When Mandela delivered on the three pillars of freedom, equality and dignity to the people of South Africa — and reminded the world that these were the values that are central for peace and stability everywhere — he may not have given his people the economic redemption they seek today and accuse him of letting them down on.

But, with these three pillars he gave a previously disadvantaged people a very good chance to pursue their happiness as they deemed fit, free of the whims of another race that previously believed such pursuits were their exclusive preserve.

Zelda la Grange, in her book Good Morning, Mr Mandela, writes about an incident in August 2008, when Mandela arrived at 10 Downing Street with his wife Graça Machel, to meet then British Prime Minister Gordon Brown.

Addressing the media, Mandela said: “My wife and I are proud and happy to be here because, as you know, this was one of our rulers, but we overthrew him.”


Nelson Mandela arriving at Downing Street to meet Gordon Brown. (Cate Gillon, Getty)

Two things about Mandela come out of this incident. The first is that as a free man, his dignity restored, he saw himself on an equal footing with the people of a race that hitherto considered itself superior and had abandoned the self-loathing that apartheid had been ingrained in the minds of black people through apartheid.

Second, he was sending a message to the world that, while it was important that South Africa should maintain and improve its relations world’s powerful nations, he had not arrived in Britain carrying a begging bowl, but would be discussing matters of mutual interest to both countries sitting as equals at the same table with Brown.

That is how free people behave.

South Africa is endowed with natural wealth, well developed infrastructure and technological advancement that could allow a person to pursue and live a comfortable economic life.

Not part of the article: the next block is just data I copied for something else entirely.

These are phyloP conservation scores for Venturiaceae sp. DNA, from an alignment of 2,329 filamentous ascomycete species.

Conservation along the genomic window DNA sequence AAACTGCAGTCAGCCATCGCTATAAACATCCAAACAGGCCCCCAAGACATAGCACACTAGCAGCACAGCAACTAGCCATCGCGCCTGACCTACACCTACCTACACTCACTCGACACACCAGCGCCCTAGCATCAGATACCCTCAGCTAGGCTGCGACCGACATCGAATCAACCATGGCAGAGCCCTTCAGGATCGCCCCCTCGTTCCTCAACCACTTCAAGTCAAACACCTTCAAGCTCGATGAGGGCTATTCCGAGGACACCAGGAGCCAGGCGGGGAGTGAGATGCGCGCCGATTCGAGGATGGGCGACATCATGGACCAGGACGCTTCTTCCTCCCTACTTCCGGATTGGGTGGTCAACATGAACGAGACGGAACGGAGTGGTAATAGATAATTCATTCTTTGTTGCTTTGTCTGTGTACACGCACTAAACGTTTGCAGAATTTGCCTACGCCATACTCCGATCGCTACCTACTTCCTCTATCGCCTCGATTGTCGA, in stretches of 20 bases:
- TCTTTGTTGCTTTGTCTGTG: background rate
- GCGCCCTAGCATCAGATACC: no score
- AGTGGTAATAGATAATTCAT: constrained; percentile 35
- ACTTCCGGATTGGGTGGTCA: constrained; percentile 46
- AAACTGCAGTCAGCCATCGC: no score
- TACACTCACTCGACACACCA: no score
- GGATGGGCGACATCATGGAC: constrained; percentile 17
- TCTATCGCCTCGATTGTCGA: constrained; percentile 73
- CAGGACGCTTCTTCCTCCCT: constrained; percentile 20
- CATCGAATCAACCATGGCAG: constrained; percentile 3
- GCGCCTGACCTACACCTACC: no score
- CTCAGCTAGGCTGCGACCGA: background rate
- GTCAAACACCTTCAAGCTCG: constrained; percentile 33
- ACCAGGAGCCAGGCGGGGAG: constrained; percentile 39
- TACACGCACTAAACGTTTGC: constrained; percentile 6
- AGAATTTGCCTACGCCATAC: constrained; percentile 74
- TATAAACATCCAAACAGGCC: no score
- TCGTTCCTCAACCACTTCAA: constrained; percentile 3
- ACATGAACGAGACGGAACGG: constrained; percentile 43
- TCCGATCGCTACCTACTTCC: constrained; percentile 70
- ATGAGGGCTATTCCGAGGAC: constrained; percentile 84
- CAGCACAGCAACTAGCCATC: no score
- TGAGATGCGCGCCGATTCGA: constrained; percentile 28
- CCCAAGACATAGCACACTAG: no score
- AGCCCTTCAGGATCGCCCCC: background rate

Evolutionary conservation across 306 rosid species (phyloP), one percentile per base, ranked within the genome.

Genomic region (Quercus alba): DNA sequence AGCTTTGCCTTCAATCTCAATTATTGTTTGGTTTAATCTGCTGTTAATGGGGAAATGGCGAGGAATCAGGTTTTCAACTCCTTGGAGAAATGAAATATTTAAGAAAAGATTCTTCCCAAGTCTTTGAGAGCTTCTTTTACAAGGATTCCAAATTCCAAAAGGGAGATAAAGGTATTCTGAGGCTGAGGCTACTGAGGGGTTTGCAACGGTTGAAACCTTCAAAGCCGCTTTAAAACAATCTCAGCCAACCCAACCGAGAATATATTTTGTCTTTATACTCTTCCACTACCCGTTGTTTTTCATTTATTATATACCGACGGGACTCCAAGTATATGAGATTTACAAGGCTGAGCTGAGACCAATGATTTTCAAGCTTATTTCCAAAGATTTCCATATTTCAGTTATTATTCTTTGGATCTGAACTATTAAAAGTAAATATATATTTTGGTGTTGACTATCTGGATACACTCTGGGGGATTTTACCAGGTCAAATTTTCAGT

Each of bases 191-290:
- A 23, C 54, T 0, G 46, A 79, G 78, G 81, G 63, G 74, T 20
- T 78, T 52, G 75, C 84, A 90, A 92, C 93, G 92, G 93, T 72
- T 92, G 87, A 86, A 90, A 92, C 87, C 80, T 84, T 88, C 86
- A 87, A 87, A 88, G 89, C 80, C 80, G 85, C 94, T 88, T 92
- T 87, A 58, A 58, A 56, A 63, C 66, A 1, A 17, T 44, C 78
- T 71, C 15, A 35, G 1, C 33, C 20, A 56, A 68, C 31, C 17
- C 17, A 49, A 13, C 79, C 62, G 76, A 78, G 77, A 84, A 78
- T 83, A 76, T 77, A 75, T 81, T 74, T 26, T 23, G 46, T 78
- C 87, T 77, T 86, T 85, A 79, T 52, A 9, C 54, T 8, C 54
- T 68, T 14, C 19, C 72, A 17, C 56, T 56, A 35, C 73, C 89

However, it is a truism of life that not everyone can find that comfort zone. Even the most advanced countries in the world have their fair share of poverty.

Political pundits now claim that the answer to the economic discontent faced by many is the question of land. The trajectory of this argument, unfortunately, has an undertone suggestion that the land must be taken away from white farmers on terms similar to that of Zimbabwe.

Given the lessons learnt from the experience of that country and elsewhere in Africa, this kind of talk smacks of opportunism on the part of the acolytes of the idea purely for purposes of relevance in social and political discourse.

Its biggest danger is that it could plunge South Africa into an economic crisis that would be difficult to recover from. 

Mandela did not make the selfish and destructive decision to take the wealth of South Africa from whites. By that, he may well have betrayed the Freedom Charter, even though that contention is open to debate.

But neither was he perfect. He always reminded us all who admired him that a saint is a sinner who keeps trying. He tried and delivered.

Mandela would not have been able, even if he tried, to level the playing field so that South Africans start the new political dispensation from an equal economic footing, but he delivered the best constitution in the world; one that guarantees everyone, regardless of race, just as much an opportunity to pursue happiness as the next person.

He delivered a country free of racism with all the opportunities there for the taking.

For that, he deserves all the credit that some people now seek to deny him.

Bheki Makhubu is editor of The Nation in Swaziland.